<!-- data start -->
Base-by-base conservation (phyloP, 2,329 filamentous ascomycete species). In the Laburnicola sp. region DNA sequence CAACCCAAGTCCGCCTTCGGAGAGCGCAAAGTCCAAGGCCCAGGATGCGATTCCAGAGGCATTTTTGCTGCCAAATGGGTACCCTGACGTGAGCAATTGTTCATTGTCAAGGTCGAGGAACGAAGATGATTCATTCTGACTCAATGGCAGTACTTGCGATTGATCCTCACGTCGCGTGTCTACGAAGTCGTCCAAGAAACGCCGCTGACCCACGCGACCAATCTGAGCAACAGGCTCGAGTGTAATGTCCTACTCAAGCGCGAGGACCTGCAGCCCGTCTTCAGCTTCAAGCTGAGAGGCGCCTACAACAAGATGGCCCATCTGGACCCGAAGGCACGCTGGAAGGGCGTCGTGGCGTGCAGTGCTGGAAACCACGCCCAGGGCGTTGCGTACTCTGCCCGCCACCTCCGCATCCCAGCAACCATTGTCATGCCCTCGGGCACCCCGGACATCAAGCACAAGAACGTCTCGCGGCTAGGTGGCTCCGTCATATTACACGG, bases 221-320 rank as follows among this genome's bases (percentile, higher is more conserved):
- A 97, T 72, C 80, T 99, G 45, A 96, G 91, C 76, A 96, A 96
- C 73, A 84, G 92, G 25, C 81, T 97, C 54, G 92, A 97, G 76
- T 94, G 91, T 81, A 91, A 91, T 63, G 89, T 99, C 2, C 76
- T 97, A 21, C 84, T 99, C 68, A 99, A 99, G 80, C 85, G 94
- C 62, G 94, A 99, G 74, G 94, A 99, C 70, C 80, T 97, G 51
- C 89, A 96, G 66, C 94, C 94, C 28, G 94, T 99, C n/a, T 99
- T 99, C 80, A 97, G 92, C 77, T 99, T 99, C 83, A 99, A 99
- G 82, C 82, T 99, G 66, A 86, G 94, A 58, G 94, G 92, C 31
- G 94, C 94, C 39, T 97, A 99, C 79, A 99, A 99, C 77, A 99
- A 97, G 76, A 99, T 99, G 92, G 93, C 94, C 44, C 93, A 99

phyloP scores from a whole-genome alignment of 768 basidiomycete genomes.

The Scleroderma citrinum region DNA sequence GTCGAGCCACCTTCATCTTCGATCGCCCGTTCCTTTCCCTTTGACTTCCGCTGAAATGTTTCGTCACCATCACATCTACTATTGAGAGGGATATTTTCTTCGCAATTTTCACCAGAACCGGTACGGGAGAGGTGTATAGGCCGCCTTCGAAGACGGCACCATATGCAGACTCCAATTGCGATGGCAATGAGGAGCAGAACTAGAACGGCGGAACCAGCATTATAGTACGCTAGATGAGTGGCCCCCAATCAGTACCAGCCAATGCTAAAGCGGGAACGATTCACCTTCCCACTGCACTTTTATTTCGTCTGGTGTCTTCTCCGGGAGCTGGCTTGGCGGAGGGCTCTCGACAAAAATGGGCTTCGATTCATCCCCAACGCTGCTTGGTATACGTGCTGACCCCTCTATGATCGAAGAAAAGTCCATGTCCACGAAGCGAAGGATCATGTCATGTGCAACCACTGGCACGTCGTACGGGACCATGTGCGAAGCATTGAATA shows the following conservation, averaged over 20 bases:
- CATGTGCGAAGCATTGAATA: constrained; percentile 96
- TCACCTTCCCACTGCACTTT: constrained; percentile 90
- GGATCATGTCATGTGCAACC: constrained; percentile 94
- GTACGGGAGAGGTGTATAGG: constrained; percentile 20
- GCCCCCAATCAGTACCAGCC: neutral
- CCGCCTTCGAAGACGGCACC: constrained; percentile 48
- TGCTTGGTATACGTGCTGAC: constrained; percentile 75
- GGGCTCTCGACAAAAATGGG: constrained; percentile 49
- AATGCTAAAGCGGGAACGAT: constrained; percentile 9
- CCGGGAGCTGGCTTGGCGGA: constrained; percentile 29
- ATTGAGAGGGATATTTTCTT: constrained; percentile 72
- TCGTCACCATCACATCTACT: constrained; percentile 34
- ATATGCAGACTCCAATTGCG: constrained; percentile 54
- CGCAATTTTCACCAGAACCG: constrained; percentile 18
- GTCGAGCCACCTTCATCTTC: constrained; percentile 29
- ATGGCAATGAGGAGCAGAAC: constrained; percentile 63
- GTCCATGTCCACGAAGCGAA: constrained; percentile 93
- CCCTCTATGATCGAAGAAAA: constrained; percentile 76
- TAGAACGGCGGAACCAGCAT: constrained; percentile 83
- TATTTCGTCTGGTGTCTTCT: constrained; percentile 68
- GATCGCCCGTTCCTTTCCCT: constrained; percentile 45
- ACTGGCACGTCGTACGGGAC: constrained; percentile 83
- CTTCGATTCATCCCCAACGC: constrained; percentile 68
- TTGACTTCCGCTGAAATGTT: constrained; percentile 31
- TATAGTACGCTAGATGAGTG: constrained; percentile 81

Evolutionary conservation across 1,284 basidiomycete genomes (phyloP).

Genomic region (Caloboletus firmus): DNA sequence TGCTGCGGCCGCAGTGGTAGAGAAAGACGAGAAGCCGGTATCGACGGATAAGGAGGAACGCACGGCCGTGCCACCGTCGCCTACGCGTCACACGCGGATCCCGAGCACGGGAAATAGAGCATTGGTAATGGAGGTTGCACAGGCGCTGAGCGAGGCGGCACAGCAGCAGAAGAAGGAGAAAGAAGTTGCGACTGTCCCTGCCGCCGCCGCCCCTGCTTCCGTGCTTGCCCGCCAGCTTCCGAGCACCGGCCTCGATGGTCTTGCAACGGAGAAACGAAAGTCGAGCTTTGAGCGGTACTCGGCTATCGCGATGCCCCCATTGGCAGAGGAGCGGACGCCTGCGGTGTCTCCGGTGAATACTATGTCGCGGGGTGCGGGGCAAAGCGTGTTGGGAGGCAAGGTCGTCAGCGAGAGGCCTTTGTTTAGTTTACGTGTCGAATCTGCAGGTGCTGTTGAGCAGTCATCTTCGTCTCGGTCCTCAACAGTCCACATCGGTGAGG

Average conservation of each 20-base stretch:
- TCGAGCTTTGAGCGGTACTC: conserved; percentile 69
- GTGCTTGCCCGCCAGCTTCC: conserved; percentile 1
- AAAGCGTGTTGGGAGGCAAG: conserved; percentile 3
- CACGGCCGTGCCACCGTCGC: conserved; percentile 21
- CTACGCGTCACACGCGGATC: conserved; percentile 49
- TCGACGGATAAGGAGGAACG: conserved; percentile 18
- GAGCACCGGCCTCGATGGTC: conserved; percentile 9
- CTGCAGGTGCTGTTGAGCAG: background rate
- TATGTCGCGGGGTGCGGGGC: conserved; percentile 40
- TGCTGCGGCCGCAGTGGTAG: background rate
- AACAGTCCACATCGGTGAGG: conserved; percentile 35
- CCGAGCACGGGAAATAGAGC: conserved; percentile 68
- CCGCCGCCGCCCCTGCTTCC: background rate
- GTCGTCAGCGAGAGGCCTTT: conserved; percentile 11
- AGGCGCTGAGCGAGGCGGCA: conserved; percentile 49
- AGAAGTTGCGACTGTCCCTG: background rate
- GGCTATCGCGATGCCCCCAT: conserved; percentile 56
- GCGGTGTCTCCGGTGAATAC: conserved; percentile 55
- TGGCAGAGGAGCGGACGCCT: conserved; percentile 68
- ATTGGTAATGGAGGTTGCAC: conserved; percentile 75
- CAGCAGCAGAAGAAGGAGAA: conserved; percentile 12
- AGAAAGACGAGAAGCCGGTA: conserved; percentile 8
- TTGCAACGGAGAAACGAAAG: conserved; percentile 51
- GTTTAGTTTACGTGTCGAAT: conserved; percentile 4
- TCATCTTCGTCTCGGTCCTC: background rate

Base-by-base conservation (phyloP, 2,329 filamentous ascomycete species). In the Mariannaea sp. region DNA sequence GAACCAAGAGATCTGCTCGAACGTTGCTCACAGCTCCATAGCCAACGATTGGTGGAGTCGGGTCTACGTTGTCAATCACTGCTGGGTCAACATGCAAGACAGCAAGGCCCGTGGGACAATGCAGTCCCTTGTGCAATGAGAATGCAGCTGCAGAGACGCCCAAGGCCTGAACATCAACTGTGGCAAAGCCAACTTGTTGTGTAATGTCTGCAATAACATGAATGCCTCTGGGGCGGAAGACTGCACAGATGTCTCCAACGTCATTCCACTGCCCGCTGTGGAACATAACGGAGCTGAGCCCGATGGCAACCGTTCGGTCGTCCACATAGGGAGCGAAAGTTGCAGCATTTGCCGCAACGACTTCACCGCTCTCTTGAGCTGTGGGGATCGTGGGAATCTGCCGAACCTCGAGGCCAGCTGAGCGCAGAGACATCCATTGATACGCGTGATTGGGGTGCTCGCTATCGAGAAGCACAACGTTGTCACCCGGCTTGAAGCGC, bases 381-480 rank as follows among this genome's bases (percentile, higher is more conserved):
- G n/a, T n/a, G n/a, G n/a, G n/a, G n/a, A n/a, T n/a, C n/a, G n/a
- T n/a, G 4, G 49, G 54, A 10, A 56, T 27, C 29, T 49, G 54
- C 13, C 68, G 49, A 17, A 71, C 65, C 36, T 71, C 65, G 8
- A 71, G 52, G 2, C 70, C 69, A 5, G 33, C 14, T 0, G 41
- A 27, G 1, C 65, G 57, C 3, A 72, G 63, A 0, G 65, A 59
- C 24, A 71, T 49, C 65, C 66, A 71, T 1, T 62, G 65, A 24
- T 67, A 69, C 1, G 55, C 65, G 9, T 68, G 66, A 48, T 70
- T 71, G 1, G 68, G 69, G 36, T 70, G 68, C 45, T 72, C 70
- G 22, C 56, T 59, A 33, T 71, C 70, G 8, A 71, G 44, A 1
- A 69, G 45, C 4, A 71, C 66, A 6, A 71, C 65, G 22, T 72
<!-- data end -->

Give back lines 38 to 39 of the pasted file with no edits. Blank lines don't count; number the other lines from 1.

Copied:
- TATAGTACGCTAGATGAGTG: constrained; percentile 81

Evolutionary conservation across 1,284 basidiomycete genomes (phyloP).